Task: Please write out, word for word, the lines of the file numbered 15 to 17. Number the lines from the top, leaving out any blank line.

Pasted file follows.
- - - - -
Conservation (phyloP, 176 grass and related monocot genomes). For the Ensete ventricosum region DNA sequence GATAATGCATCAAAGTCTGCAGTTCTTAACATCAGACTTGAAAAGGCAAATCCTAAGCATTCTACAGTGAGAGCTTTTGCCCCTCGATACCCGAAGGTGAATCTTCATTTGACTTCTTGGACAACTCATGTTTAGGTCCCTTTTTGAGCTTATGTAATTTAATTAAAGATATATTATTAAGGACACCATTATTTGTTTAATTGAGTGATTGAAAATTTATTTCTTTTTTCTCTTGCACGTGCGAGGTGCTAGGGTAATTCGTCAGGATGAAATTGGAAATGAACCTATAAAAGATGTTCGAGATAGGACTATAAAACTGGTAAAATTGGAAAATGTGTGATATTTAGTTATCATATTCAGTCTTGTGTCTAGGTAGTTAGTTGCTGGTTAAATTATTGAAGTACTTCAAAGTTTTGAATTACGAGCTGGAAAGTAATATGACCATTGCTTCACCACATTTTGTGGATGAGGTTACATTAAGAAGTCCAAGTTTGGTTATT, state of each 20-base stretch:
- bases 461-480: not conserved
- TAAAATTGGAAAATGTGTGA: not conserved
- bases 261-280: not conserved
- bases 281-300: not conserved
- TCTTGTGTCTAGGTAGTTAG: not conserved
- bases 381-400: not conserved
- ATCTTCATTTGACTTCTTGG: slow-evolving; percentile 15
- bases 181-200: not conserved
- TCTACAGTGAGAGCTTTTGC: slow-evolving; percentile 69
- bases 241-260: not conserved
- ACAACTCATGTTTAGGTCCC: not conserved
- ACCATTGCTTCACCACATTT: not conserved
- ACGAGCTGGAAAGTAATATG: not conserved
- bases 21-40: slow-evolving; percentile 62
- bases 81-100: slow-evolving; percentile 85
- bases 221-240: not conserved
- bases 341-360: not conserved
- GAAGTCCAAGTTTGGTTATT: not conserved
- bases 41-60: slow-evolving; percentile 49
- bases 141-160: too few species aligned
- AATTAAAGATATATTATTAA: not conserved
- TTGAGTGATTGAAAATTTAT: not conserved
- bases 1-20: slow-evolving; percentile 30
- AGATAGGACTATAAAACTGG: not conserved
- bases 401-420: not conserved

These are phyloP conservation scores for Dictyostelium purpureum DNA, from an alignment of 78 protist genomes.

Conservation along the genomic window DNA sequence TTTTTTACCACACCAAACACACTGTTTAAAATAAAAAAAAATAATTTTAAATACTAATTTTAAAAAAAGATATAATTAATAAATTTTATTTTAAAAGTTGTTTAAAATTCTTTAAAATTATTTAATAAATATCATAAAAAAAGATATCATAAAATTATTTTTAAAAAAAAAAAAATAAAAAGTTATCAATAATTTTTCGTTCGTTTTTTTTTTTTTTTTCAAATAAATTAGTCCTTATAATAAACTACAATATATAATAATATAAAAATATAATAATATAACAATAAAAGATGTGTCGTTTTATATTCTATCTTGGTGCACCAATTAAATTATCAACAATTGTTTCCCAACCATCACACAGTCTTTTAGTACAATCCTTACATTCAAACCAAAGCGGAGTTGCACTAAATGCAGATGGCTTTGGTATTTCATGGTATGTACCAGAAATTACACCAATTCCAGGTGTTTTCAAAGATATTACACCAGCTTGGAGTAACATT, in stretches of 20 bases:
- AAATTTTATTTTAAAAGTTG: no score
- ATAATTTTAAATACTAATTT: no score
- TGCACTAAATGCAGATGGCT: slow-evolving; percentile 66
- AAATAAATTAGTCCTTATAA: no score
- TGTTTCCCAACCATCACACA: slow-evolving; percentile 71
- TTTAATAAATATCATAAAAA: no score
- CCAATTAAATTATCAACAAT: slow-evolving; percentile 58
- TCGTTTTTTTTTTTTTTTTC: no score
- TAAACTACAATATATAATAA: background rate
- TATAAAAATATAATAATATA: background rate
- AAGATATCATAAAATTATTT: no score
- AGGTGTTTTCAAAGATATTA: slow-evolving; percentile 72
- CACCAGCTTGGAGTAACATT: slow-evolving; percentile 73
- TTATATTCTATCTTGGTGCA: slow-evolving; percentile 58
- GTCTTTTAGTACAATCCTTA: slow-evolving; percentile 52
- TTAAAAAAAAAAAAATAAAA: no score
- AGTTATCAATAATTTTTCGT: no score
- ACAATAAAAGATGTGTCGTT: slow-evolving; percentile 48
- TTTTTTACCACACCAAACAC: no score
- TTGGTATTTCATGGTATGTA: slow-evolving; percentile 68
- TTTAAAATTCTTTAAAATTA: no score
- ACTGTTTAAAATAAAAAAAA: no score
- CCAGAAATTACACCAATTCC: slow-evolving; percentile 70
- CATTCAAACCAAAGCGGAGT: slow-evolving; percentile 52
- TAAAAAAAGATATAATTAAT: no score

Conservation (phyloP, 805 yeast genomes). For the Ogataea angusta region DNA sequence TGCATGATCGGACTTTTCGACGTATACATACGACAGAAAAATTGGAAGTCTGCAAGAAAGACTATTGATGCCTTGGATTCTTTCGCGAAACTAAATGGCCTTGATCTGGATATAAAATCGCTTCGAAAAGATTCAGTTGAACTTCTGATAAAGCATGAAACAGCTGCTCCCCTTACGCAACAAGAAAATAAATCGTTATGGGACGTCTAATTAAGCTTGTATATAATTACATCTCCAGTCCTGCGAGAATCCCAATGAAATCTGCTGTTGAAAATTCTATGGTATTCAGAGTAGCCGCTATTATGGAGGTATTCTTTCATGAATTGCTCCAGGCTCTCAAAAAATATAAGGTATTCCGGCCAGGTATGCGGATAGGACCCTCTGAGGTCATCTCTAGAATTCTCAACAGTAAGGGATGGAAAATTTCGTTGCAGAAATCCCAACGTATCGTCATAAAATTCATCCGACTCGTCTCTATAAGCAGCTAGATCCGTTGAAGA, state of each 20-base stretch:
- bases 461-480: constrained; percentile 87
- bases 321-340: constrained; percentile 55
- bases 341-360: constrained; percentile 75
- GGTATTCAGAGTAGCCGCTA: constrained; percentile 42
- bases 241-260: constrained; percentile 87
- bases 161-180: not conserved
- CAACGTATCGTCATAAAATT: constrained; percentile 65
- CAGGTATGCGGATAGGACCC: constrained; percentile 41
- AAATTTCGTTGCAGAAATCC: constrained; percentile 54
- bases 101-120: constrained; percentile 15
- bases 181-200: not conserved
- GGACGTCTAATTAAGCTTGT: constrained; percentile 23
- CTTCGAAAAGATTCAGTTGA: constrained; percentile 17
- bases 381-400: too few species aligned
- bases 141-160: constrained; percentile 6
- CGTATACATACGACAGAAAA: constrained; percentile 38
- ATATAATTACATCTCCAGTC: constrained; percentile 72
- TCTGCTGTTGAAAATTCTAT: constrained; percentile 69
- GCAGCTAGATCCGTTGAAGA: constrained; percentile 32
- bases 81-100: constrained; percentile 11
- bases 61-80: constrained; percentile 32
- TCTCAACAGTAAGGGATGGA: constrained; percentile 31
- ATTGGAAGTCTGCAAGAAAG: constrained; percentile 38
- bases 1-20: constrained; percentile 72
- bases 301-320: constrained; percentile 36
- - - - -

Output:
- bases 21-40: slow-evolving; percentile 62
- bases 81-100: slow-evolving; percentile 85
- bases 221-240: not conserved